The Waitangi Tribunal had been created in 1975 to investigate Māori claims that the Crown was breaching the Treaty of Waitangi. It exerted relatively little influence until 1985, when it was given retrospective powers to hear claims dating back to 1840. Over the following five years the number of claims multiplied, and a landmark Court of Appeal case forced the Crown to engage with Māori grievances. It made provisional arrangements to allocate a portion of commercial fishing rights to Māori, and to consider redress for proven Treaty breaches, including the transfer of unused Crown land to claimant groups.
Phillips was outraged by these developments. She argued that Māori had ceded sovereignty and gained in return the rights of British citizenship when they signed the Treaty. In her estimation they were subjects rather than partners, making any allocation of public money or assets on racial grounds discriminatory towards non-Māori. She viewed the growing number of Tribunal claims as ‘people of mixed-race descent capitalising on their Maori ancestry’.10
In 1988 she launched an aggressive public speaking campaign aimed at Rotary clubs and other organisations. Her book proposals had been turned down by multiple publishers, so she self-published a broadsheet entitled Let the truth be known to distribute at talks, to the media and to other influential people. She circulated 2000 copies in eight months, and the New Zealand Fishing Industry Association sent her select committee submission based on it to all members of Parliament.
Phillips soon found common cause with other Pākehā who shared her anxieties. In mid-1988 she joined forces with the One New Zealand Foundation, an organisation claiming 10,000 members which was staunchly committed to overturning any policies it considered to favour Māori. It published an abridged version of Let the truth be known as Racial discrimination violates the Treaty of Waitangi in early 1989, and she distributed its petitions at her talks.
In 1989 the Ngāi Tahu Māori Trust Board published a comprehensive rebuttal of Phillips’ work by Harry Evison, an historian involved in the Treaty settlement process. He attacked her arguments and evidence concerning the legal and historical foundations of Treaty claims, the basis of Māori land ownership and administration, and the gravity of Māori land losses. He described Let the truth be known as an ‘extraordinary web of misinformation’, ‘tedious, repetitive, confused, obsessive, and in places irresponsible and scurrilous’. He opined that its ‘distortion or misrepresentation of legal and historical documents’ would further polarise public opinion and breed more intolerance if left unanswered.11 Phillips dismissed Evison’s views as ‘garbage.’12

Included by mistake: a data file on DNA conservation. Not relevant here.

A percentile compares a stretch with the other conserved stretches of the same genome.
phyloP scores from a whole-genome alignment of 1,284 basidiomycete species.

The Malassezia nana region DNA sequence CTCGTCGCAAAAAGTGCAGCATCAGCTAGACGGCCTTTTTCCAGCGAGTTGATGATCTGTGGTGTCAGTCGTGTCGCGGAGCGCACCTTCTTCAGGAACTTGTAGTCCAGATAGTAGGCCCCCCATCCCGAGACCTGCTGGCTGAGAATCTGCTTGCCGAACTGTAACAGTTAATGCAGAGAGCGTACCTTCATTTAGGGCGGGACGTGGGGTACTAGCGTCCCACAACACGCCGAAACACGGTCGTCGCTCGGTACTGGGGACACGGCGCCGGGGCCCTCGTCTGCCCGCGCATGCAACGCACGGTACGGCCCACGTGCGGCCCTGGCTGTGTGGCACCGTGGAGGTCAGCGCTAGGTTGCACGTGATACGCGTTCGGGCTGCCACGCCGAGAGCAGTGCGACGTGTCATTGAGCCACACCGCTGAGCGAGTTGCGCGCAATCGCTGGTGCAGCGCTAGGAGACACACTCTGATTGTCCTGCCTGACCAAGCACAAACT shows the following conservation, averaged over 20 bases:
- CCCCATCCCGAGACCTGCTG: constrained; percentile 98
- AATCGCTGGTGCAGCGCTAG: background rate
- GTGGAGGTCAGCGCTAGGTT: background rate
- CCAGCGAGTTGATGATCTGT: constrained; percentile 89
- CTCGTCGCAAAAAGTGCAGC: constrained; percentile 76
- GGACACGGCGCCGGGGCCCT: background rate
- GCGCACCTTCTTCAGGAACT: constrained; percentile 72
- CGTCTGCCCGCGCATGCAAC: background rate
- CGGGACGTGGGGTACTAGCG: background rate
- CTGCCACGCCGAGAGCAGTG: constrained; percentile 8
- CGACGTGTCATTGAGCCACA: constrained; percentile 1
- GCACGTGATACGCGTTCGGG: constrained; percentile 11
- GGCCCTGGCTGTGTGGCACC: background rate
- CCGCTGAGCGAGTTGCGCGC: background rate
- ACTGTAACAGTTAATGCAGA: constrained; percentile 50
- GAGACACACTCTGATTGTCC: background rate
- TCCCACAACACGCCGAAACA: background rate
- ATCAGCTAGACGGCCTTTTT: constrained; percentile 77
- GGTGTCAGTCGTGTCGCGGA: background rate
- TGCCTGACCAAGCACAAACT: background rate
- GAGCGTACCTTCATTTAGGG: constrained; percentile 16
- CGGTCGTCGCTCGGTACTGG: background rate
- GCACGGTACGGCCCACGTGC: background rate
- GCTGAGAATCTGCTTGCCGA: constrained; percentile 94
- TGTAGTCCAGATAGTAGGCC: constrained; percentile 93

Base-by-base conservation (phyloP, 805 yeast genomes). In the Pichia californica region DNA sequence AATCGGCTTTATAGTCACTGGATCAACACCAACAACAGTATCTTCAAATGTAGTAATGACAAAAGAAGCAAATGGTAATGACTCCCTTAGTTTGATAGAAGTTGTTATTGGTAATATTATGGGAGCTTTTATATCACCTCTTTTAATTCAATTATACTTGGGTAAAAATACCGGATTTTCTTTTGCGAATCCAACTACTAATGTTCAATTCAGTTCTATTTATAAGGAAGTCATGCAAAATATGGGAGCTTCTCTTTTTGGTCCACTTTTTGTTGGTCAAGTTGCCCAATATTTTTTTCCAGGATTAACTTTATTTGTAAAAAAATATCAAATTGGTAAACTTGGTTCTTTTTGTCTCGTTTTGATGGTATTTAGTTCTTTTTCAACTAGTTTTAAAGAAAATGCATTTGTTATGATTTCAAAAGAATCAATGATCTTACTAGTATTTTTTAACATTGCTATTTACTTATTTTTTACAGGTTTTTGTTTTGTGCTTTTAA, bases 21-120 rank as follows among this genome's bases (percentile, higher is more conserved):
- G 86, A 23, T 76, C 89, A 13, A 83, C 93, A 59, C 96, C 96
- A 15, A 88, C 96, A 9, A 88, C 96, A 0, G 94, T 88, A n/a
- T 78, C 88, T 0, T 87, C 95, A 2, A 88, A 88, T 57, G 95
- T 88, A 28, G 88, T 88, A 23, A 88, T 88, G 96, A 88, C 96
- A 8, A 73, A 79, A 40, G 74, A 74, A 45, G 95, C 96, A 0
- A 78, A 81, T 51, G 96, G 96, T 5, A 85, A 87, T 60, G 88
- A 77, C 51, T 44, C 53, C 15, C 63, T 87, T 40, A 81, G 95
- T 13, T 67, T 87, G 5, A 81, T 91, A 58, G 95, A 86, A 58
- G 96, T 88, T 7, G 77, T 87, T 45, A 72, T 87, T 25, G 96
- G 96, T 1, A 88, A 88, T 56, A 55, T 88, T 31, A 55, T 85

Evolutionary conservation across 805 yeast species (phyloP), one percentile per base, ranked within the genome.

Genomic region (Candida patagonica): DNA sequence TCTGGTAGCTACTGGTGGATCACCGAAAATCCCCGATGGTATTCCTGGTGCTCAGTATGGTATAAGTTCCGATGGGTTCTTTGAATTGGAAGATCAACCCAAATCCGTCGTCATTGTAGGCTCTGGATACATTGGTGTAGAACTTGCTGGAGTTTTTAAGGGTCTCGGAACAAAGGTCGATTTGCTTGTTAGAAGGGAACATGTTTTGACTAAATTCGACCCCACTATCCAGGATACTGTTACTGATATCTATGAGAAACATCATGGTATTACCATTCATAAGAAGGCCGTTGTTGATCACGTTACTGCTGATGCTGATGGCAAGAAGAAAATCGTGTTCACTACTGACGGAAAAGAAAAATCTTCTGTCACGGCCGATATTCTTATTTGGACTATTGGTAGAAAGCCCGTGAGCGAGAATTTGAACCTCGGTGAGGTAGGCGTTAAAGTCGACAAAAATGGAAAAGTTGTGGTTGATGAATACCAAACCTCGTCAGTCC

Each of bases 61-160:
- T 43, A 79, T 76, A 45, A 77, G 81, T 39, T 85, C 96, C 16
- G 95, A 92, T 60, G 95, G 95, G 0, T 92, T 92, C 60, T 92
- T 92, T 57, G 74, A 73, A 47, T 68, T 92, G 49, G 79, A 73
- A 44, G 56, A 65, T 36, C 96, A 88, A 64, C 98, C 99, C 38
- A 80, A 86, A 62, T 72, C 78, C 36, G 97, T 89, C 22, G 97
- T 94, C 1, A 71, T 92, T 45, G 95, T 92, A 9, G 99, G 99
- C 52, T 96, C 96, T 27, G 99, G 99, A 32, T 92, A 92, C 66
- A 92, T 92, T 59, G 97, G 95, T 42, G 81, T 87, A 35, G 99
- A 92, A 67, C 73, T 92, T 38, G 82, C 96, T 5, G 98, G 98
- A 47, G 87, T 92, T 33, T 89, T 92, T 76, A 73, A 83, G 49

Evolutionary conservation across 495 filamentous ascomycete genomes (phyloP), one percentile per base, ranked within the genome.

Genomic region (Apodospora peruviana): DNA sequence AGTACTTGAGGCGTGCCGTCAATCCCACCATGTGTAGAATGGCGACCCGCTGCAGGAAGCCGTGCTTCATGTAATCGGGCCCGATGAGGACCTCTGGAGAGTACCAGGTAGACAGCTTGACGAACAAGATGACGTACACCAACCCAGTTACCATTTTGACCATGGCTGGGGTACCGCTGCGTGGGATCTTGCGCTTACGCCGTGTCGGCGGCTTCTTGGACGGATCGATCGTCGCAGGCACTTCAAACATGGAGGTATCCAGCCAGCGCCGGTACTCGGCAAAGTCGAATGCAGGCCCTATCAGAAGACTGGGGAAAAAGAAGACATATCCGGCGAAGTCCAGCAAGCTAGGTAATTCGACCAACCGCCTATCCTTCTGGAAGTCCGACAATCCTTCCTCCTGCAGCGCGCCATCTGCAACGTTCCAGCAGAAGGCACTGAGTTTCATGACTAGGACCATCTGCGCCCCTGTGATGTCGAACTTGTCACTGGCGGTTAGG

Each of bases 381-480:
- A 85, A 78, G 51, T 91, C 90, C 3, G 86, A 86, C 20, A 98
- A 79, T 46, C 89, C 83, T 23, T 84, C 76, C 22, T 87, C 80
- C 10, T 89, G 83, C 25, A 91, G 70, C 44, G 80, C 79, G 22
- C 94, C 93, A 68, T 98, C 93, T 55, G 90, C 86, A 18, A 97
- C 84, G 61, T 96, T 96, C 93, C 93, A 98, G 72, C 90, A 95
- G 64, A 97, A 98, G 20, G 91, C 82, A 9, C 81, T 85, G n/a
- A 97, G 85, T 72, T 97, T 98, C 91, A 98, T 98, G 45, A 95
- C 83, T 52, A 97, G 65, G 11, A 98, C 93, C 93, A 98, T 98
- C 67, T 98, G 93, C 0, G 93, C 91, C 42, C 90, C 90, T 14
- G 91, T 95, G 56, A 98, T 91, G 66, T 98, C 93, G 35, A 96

Morris Phillips died in April 1990, and Hilda, now in her late sixties, felt compelled to reduce her campaigning. She had grown disillusioned with the One New Zealand Foundation, which, she considered, had failed to deliver on its early promise. She was also uneasy about its hostility to Māori culture; she viewed her own campaign as focused on legal discrimination rather than on Māori per se. Though plagued by health problems and failing eyesight, she lobbied occasionally through the 1990s, repackaging her arguments in a self-published booklet, Ill-founded ethnic/iwi/tribal claims: repeatedly settled by successive governments (1997).
Fearing that her campaign would die with her, she deposited her extensive personal archive in the Alexander Turnbull Library. In 1996 she published Yardstick, which drew together poems previously published in small poetry journals, newspapers and anthologies in New Zealand and overseas. Some, such as ‘Kotahi iwi tatou’, were pleas for racial unity, insisting ‘we are all / corpuscles in the universal / bloodstream of Io the Supreme.’13 She died in Auckland on 15 January 2006, aged 83.
Hilda Phillips’s work, with its conspiracy-driven anxiety about looming societal collapse, pioneered a tradition which historian Richard Hill describes as ‘anti-Treatyist’.14 Writers in this tradition, such as Geoff McDonald and Stuart C. Scott, drew on a narrow body of evidence in an attempt to discredit Māori grievances. Their writings reflected discomfort with a changing society and an eagerness to evade a reckoning with an uncomfortable colonial past.